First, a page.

The Five Biggest Mistakes That Will Keep You Struggling With Debt

When your budget gets squeezed by all your obligations and you have more month left than money it can be a really tight spot to be in. Some of the typical strategies, rather than helping you, can lead to even bigger problems in the future. Here are the Five Biggest Mistakes that will keep you struggling with debt and how you can avoid them forever.

1.    Adding More Debt

While adding more debt may resolve the issue in the short term, it will leave you wishing you could turn back the clock in no time.

Debt is essentially borrowing against future income at the cost of paying interest. Having done that in the past you may now be feeling the squeeze on your current income. Hitting replay and doubling down on debt – and interest payments – is not going to help. Now is the time to trim down the amount of debt you have by limiting your monthly budget to only the necessities and paying extra on your existing debt to bring it  back to a manageable level.

2.    Assigning Assets to Creditors As Security

When the creditors start calling with demands for money you don’t have they can become aggressive and often request that you give them security in any assets you might have that are not secured currently. Granting security means that you if you don’t pay your bill they will be able to take your assets. While this might get your creditor to stop calling for now the reality is if you could not pay before they took security likely you will continue to struggle to pay afterwards as well. Meanwhile, you are not free to do anything with those assets without their permission.

Your exempt assets are exempt from seizure, meaning your creditors cannot take these assets from you when pursuing collection of outstanding debts unless you’ve assigned them as security. Exempt assets include the following (in Alberta):   $40,000 equity in your personal residence;

  •    $4,000 of household furniture and appliances;
  •    $5,000 equity in your vehicle;
  •    your RRSPs, RESPs and life insurance policies (with few exceptions);
  •    $10,000 worth of tools and equipment required to earn your living; and,
  •    specific farming equipment and land for farmers.

If you grant security in these assets your creditors will be able to take these assets if you do not make your payments.

It is important to remember that it is the equity in your assets that determines the amount of the exemption. Equity is the value of the assets over and above any outstanding loans that are secured by that asset.  For example, if your home is valued at $350,000 and the balance due on your mortgage is $310,000 then you would have $40,000 equity in your home which would be exempt from seizure by your creditors.

3.    Taking Out A Consolidation Loan

People sometimes take out a loan to consolidate their debt in the belief that it would be easier to make one monthly payment. This definitely can be helpful however the most important step to making this arrangement successful is closing all other credit facilities: credit cards, lines of credit, etc. Your consolidation loan should be paid off in its entirety before obtaining more credit (see “Adding More Debt” above).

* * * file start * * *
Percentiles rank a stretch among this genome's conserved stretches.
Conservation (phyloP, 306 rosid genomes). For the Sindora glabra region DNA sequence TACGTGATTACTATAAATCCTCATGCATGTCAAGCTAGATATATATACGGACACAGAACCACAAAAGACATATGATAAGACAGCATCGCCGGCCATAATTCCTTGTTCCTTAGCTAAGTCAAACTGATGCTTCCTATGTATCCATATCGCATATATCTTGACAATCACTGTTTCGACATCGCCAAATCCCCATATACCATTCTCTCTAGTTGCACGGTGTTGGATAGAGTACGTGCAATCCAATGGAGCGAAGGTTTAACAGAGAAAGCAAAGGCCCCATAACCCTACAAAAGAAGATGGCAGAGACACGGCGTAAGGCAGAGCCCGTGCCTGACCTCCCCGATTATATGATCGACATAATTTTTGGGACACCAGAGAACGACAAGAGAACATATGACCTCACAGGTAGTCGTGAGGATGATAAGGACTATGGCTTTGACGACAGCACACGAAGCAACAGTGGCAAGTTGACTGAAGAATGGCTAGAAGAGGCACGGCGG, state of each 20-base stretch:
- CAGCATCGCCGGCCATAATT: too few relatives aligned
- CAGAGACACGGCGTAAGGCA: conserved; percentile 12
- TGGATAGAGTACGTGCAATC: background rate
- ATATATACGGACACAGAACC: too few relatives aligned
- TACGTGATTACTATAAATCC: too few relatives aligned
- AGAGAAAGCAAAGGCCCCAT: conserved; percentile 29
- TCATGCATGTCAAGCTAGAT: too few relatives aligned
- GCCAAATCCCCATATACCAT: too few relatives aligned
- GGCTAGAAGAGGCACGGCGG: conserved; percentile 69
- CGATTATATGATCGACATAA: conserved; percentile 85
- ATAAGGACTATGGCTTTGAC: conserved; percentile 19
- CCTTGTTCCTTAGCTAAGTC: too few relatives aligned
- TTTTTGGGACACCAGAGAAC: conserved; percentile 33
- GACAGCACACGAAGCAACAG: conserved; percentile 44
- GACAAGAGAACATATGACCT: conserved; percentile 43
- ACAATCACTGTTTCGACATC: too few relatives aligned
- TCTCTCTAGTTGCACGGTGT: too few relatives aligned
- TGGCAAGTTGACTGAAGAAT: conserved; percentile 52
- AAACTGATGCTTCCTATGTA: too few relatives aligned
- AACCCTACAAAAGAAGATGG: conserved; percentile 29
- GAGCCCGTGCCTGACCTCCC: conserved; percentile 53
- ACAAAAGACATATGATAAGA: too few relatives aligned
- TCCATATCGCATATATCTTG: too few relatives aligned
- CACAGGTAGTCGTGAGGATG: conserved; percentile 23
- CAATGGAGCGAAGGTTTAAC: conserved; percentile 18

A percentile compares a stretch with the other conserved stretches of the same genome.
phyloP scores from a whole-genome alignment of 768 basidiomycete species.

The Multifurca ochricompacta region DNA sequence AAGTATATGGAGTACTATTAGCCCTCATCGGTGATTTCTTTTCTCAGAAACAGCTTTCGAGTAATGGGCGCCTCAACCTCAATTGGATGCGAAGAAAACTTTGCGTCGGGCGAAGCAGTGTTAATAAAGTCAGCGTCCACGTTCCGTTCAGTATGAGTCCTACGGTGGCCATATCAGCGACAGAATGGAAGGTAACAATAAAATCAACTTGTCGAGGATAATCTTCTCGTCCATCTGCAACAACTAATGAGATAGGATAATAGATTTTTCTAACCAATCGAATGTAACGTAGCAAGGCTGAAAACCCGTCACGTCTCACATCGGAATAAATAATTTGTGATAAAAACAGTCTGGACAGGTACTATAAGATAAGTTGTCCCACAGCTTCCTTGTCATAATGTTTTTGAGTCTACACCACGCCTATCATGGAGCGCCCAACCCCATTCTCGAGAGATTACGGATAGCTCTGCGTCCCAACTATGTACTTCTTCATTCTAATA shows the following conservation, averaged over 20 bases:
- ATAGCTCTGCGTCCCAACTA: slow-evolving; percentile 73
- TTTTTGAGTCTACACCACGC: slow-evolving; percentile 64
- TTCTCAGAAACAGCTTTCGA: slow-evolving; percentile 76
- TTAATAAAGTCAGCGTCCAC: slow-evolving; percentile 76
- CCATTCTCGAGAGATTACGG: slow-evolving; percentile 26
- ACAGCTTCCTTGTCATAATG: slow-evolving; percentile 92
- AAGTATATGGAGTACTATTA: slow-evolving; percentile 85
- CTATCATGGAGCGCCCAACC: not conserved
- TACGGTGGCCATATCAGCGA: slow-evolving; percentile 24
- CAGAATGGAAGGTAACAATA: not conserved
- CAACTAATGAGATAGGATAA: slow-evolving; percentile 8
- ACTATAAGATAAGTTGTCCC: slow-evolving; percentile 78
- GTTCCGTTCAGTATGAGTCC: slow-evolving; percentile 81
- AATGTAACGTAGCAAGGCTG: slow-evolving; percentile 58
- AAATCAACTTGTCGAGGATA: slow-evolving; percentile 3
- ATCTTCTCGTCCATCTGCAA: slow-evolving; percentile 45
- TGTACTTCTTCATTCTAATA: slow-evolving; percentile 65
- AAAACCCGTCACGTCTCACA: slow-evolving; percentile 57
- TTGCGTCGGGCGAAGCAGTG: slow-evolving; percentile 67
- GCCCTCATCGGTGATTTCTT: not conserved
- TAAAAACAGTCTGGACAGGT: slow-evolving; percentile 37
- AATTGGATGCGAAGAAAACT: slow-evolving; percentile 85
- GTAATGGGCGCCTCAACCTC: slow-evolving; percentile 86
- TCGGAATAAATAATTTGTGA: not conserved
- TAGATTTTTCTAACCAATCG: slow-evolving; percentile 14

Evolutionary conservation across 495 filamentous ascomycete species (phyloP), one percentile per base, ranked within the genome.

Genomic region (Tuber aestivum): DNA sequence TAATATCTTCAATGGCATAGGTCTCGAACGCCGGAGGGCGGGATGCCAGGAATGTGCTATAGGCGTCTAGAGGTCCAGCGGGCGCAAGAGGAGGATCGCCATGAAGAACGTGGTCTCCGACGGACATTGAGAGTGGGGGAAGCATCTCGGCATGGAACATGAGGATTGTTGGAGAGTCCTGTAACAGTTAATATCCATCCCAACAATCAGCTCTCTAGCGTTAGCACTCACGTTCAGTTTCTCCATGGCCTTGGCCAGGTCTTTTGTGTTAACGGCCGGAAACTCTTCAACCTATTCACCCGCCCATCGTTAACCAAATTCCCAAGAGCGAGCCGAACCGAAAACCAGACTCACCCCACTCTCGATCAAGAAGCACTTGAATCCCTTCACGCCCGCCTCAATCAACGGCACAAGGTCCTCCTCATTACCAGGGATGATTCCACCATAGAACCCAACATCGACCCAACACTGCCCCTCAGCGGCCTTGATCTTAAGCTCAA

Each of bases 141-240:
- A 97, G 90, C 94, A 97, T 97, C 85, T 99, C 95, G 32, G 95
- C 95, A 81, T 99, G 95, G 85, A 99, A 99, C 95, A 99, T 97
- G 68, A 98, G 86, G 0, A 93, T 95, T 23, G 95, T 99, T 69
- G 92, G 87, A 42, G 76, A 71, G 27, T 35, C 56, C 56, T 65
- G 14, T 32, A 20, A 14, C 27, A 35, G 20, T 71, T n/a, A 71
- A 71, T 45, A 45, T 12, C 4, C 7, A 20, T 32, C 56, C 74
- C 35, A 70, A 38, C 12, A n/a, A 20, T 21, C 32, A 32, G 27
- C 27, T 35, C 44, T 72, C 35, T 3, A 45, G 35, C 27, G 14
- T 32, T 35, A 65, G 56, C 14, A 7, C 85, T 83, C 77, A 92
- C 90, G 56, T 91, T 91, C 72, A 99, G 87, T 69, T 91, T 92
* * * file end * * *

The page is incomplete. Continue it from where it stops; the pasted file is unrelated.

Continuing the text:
4.    Negotiating a Home Equity Line of Credit

A home equity line of credit is a consolidation loan that is secured to your home as a second mortgage. If you are already struggling to manage your debt getting a secured line of credit against your home is a very bad idea because it is a security on equity that may well be exempt (see the previous two points above). What I see happen time and again is people end up paying their minimum payment on this line of credit indefinitely which means this mortgage will never be paid off. This goes against the primary reason to buy a house in the first place: making a long-term investment. You invest your money in equity in your home to have it grow over time but if you get a secured line of credit the only money that is growing is the bank’s money and your investment becomes more of a burden then a nest egg.

5.    Selling Assets

Using RRSP’s or RESP’s to pay off your debt is very convenient given the liquid nature of these investments. This may be entirely appropriate but if it is just a bandaid – ie. you continue to maintain debt but you think that it will buy you some time to get things under control, then you may want to think again. Check our blog HERE about this topic which goes into more detail.

When you start considering divesting your assets or refinancing to stay afloat be sure to get professional advice to ensure that you are going to fix the problem instead of delay it.

A Trustee in Bankruptcy can provide you with all your options for consolidating or eliminating your debts. Before jumping from the pot into the fire seek professional advice to make sure you solve the root issues. If you would like some more information on your own personal circumstance let’s chat.

Rebecca Frederick, CIRP Trustee in Bankruptcy
Frederick & Company Ltd.
(587) 400-3344